Have you ever been in a conversation with someone who expresses their feelings of disgruntlement about someone or something else? How many times have you heard this kind of sentiment pre-fixed with the phrase, ‘I’m just being honest’?
Whether the complaint is reasonable or not, there’s something about the subjective use of the word ‘honest’ that shifts the conversation from a matter of principle to become something that is profoundly personal. To query the validity of the vexation at this stage would then be to question the very integrity of the complainant. There’s no-where else the conversation can really go from there.
Social media (especially Facebook) can be quite notorious for this kind of thing. No doubt you’ve witnessed one of those ferocious tirades on your timeline where someone lays bear their emotions and lambasts another. The thing is, it’s so easy to be a keyboard warrior who sits behind the comfort of a computer screen typing all kinds of ‘honest’ feelings, criticisms and complaints. However, it is never wise to do this….ever. It might garner attention & some short term sympathy but it actually inflicts huge long term harm to the writer’s credibility, whether the comments are valid or not.
Honest dialogue is an important part of life. However we must always remember that a dialogue is a two way thing. What if the ‘honesty’ that a complainant expresses isn’t totally honest? What if the disgruntlement merely focuses on the 10% that’s wrong but fails to acknowledge the 90% that’s right? Is this really honest? What if the backstory of the complaint is to do with personal disappointment, a bruised ego or a bias toward negativity? Can it then be said to be truly honest? Where’s the accountability?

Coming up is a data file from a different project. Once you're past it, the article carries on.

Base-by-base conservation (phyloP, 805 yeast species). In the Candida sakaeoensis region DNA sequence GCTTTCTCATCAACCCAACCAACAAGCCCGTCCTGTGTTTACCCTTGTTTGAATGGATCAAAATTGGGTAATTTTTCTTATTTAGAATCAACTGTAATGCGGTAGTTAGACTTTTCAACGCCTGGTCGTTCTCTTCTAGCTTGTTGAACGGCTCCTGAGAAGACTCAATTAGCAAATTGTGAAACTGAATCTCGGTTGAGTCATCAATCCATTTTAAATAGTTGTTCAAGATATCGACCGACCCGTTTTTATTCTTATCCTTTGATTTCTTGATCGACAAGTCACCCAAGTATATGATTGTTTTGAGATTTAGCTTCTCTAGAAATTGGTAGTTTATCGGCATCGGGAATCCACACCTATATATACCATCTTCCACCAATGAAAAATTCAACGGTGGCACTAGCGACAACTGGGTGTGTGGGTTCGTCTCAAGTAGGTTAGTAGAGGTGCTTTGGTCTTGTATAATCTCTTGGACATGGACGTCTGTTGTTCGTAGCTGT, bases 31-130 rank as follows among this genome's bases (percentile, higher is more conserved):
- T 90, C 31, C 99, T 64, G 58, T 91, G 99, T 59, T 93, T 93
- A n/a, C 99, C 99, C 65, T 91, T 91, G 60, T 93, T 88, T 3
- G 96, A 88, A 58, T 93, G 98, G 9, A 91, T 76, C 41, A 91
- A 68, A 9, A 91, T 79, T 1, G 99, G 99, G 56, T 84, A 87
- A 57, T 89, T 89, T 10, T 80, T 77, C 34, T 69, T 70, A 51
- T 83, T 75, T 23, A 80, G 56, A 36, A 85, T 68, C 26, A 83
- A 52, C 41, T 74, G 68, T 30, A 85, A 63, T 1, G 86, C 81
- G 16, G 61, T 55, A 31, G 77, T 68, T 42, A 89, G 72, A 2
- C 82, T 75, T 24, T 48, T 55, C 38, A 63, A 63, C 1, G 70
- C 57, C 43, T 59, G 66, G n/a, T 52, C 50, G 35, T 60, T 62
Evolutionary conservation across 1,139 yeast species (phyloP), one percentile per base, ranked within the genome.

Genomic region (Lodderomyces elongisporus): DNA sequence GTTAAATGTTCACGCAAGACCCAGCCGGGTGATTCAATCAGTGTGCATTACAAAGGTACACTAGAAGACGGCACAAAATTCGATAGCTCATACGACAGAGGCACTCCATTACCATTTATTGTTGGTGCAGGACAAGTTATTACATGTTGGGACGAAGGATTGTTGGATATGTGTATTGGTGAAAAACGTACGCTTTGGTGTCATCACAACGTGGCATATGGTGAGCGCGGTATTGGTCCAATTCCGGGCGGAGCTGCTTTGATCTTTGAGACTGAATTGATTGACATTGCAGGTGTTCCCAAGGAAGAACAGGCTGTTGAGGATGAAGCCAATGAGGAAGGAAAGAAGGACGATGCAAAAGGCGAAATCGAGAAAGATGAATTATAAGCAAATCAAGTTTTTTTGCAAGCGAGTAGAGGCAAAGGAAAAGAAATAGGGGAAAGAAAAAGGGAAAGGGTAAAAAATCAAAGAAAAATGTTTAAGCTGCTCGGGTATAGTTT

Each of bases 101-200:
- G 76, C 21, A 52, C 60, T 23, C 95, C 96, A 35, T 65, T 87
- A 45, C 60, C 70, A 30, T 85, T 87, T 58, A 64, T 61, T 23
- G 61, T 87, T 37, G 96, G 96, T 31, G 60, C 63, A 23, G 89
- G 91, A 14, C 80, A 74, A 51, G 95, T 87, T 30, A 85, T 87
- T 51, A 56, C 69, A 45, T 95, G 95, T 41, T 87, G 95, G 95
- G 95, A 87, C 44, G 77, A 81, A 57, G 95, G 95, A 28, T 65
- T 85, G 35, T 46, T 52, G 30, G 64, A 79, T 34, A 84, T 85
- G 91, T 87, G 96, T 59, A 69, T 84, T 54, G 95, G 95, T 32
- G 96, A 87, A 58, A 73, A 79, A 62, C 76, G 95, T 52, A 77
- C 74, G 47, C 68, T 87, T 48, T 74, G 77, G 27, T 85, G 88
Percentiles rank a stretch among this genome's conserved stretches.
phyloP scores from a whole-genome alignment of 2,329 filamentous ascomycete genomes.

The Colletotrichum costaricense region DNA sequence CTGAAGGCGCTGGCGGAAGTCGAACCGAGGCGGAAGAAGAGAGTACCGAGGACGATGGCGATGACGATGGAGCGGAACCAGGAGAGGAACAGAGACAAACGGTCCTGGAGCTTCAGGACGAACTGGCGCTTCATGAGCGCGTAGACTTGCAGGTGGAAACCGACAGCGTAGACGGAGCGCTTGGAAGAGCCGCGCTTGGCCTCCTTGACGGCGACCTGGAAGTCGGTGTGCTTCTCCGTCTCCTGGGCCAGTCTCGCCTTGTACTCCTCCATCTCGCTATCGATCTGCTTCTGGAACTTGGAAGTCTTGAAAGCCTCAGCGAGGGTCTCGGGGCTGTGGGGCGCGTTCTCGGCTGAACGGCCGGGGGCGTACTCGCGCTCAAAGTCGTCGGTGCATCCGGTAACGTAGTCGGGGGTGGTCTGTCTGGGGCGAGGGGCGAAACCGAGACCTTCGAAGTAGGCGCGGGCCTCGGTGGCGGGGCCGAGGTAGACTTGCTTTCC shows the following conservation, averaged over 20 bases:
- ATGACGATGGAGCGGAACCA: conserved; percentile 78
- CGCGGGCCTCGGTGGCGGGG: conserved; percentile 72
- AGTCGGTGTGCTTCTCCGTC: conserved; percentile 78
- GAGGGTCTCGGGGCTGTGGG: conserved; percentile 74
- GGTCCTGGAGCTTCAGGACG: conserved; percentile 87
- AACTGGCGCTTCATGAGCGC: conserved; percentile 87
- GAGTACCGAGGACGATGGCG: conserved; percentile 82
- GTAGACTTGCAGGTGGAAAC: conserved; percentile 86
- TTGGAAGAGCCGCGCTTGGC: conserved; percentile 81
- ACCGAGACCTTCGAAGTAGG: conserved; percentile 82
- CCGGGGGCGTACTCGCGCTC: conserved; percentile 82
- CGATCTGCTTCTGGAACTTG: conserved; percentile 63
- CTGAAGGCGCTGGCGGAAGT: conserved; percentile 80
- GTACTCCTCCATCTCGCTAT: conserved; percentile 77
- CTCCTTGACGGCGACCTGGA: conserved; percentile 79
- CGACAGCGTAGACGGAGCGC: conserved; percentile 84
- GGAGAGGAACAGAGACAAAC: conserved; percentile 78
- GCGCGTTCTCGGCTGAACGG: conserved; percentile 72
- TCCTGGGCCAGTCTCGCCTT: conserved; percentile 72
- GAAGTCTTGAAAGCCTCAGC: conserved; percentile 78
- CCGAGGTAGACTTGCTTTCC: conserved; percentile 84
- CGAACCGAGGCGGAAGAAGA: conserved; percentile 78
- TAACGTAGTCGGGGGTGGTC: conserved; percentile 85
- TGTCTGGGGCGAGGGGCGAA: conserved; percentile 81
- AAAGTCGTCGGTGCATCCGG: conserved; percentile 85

Too often, the words ‘I’m just being honest’ are actually an excuse for negativity. Such words rarely reveal the real reason for a person’s annoyance. For example, how many times will someone come straight out with it and honestly say, ‘I’m just really bitter that I was overlooked?’. Or how about the brute honesty of, ‘I like to be in control rather than respect authority’, or, ‘I’m just a really jealous and envious person’. Ok, the latter gets a bit extreme. But it kind of makes the point. At least it would be truly honest.
A little bit of life experience has taught me that when someone expresses negativity towards someone or something else, there is invariably a story behind the story. In this instance, real integrity would be to face up to the issues of the heart rather than try to apportion blame. Don’t Facebook your problems. Just face them.
The Psalms teach us much about honesty. Sometimes they’re full of positivity and praise. However sometimes they’re angry and even bitter too. But they always come back to the heart. Our heart is our own responsibility. We are it’s gatekeeper. This is where honesty really begins.
In Psalm 139:23-24, David says: Search me, God, and know my heart; test me and know my anxious thoughts. See if there is any offensive way in me, and lead me in the way everlasting.
This is real honesty. It’s all about managing our own heart.